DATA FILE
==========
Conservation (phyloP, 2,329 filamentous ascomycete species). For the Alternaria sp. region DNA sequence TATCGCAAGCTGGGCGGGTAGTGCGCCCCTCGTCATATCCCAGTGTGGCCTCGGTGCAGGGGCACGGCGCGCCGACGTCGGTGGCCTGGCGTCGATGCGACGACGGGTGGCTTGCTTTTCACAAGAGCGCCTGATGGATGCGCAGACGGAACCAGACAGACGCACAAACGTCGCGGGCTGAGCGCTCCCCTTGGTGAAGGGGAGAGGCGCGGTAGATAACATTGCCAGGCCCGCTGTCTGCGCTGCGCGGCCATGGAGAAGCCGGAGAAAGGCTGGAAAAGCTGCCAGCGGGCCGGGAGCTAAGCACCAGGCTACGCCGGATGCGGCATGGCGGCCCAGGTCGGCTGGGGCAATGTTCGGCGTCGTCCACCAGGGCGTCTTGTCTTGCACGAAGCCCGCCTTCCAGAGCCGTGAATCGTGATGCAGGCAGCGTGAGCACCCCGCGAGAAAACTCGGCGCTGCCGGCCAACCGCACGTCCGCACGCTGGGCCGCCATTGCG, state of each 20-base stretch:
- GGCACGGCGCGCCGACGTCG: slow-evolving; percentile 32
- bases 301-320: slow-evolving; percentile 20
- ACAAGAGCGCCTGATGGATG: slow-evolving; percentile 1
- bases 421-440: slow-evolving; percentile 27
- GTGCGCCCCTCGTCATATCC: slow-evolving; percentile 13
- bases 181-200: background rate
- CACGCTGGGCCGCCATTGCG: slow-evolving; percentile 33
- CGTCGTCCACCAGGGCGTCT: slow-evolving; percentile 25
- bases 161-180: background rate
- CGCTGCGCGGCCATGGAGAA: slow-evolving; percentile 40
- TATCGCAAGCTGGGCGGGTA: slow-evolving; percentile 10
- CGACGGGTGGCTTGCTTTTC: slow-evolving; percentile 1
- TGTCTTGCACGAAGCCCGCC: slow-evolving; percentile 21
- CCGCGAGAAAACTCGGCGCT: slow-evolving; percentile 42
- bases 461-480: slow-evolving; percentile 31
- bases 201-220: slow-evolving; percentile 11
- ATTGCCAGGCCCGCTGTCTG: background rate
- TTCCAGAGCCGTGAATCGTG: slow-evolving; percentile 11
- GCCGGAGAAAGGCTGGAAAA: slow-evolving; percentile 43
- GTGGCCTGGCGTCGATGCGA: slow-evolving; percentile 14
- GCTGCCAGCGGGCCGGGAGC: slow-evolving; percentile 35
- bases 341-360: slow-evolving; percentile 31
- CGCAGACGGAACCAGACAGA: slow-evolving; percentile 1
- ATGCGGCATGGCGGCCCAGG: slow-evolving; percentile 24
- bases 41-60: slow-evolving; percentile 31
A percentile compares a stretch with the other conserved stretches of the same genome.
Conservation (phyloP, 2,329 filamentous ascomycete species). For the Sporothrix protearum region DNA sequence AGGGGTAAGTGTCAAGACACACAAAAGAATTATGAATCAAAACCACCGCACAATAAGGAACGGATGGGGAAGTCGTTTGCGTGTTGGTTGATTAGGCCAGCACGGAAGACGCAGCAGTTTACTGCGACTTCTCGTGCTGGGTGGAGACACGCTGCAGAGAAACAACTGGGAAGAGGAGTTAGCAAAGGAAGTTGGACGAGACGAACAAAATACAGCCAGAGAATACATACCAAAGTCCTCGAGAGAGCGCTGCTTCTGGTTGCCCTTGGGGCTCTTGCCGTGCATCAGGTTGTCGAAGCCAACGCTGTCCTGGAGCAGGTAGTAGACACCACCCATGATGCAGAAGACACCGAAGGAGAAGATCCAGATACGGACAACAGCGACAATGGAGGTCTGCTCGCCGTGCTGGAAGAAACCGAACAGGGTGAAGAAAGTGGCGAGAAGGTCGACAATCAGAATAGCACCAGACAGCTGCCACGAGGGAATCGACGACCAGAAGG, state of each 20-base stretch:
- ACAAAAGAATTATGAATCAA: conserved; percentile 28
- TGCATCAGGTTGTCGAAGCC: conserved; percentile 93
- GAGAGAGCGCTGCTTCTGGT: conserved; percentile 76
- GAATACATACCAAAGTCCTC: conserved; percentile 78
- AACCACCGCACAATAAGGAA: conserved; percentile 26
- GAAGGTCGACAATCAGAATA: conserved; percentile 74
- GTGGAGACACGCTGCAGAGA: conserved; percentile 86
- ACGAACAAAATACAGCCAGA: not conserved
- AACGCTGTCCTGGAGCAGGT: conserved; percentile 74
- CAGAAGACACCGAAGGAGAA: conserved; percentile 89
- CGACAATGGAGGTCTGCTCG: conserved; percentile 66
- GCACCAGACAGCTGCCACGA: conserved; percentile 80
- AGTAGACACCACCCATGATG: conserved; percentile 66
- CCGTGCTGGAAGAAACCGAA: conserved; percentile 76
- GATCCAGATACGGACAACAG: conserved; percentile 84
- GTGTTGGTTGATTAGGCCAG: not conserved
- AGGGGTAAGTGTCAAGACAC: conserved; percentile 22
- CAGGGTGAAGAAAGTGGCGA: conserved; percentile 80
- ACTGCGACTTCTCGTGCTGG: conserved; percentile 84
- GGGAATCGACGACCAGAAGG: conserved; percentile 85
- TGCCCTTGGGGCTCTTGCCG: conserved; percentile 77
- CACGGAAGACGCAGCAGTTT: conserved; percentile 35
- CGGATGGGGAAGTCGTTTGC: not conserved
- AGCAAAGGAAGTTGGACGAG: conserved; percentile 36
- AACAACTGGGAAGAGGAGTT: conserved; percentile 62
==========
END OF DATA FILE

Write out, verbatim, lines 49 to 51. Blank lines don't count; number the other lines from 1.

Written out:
- TGCCCTTGGGGCTCTTGCCG: conserved; percentile 77
- CACGGAAGACGCAGCAGTTT: conserved; percentile 35
- CGGATGGGGAAGTCGTTTGC: not conserved